Cannellini Dip (makes 1 cup)

One 15-oz. can cannellini beans, drained and rinsed
2 cloves garlic
3 Tablespoons fresh lemon juice, (from 1/2 a lemon)
salt and pepper to taste
1 Tablespoon minced flat leaf parsley, plus extra for garnish
1 Tablespoon minced fresh oregano (can use dried in a pinch)
1/3 Cup extra virgin olive oil
2 Tablespoons pignoli (pine) nuts, toasted

Drain and rinse beans. Place in bowl of food processor or blender. Add garlic, herbs, salt and pepper and lemon juice. Process until completely pureed. Stop once or twice to scrape down sides of the bowl. While processor is running, add the olive oil in a steady stream. Taste and adjust seasonings if necessary.

Place in serving bowl, garnish with pine nuts and a pinch of minced parsley. You can serve with crudites or go with pita wedges.

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Bacon Wrapped Scallops

Summer is winding down. We’ve scheduled the pool closing and now we look at our grill with renewed interest. During the next few weeks, it will be the only thing between us and winter.

My husband was jonesing for bacon-wrapped scallops last night. It has been a long while since we’ve indulged ourselves in these tasty little morsels. These are great for a main dish, or you can serve them up as an appetizer.  We served them up with a nice salad and called it a meal.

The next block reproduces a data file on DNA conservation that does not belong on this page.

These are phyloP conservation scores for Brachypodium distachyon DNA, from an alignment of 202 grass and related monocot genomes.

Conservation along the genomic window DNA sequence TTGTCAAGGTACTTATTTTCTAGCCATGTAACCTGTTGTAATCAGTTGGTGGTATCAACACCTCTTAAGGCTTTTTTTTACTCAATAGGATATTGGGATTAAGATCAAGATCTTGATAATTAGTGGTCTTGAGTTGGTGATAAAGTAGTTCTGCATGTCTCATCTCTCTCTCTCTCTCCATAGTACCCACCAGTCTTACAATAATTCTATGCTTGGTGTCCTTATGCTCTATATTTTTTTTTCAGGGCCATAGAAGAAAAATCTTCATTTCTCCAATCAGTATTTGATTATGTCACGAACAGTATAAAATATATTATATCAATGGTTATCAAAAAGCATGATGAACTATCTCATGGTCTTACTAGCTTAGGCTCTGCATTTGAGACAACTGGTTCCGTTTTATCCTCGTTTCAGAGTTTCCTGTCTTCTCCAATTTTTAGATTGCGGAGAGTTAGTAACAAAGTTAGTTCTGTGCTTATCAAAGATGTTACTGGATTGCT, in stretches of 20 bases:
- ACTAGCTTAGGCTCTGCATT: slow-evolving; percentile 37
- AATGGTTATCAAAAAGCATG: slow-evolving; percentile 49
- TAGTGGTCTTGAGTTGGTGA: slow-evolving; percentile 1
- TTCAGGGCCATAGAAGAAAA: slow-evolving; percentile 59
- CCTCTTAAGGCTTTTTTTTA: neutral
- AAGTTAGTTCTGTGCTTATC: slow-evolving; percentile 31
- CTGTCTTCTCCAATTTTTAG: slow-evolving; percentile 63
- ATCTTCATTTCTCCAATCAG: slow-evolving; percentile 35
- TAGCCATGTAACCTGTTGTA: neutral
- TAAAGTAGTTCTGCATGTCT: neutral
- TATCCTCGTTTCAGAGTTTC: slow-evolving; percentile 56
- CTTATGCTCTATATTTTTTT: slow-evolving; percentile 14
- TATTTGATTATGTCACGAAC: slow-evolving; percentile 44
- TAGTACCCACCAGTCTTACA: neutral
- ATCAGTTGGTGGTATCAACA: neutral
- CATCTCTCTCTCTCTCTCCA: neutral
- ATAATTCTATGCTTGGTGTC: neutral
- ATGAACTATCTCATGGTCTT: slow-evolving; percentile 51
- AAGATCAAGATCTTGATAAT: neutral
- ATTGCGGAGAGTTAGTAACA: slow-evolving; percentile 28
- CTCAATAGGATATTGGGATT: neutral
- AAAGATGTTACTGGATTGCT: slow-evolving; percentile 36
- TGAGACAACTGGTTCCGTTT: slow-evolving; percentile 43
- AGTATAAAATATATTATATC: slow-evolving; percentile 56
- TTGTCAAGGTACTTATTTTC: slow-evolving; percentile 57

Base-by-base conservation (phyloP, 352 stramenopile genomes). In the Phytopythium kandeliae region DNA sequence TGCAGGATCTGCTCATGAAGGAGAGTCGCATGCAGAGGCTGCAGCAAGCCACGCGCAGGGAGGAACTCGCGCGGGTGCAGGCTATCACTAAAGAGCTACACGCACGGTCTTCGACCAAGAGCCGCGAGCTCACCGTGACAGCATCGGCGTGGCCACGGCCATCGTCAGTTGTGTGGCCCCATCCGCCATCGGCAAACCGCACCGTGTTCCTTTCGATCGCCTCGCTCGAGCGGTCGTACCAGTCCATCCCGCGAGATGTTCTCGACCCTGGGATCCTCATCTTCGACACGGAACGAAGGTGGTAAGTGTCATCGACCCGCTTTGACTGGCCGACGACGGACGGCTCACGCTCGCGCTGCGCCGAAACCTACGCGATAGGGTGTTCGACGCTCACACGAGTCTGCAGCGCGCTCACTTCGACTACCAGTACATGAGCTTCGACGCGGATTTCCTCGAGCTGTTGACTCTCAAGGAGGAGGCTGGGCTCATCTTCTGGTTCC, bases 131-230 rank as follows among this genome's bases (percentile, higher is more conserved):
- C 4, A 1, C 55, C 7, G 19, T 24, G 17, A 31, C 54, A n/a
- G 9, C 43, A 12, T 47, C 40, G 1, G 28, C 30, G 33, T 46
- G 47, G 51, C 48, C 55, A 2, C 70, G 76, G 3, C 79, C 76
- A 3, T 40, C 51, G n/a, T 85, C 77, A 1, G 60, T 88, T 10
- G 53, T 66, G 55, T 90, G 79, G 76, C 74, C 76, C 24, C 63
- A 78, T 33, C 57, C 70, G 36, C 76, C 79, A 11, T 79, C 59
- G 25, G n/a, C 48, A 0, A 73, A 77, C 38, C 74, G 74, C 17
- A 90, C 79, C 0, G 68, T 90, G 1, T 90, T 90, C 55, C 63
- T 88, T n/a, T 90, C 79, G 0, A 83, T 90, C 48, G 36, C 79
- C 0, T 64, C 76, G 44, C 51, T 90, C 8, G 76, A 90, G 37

The nights are getting cooler. Get your grill on while you can!

Bacon-Wrapped Scallops

Marinade:
1/4 cup lemon juice
1/4 cup soy sauce
1/4 cup firmly packed brown sugar
1/4 cup minced scallion
1/4 cup Dijon mustard
1 teaspoon salt
dash Worcestershire sauce
freshly ground black pepper to taste

Combine all in a bowl, stirring until sugar is dissolved. Add 15 large sea scallops. Marinate one hour.

You will need one pound of thin-sliced bacon. Wrap each scallop with one slice bacon. Thread on to l8-inch metal skewer. Grill the threaded scallops over medium coals for 15 minutes or until bacon is crisp. Slide off metal skewers onto heated platter and serve.

Note: I ran out of regular Dijon and had to use whole grain Dijon with great results.

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Spicy PeppaBites

Wasn’t the Fourth of July just yesterday?!!

Life has been crazy here at Casa de Plucky. I won’t bore you with the details but it involves two very cute dogs with the runs and several deposits to our vet’s bank account.

Before I get into this week’s post, I must tell you the fate of Yukon Jack. He went to the great tuber farm in the sky with several friends as part of a pot roast dish. I would have loved to honor him with a luxurious fry but the poochies have made it a habit to stand at my feet when the cast iron Lodge pan comes out of the drawer. They love to lick up any possible spot of grease that pops on to the floor and this, my friends, COULD be one reason for their recent tummy troubles. (They have incredibly sensitive stomachs.) So Jack was boiled, along with a few of his friends, and served with a very nice Angus beef roast. Not terrifically food-sexy, but it tasted good.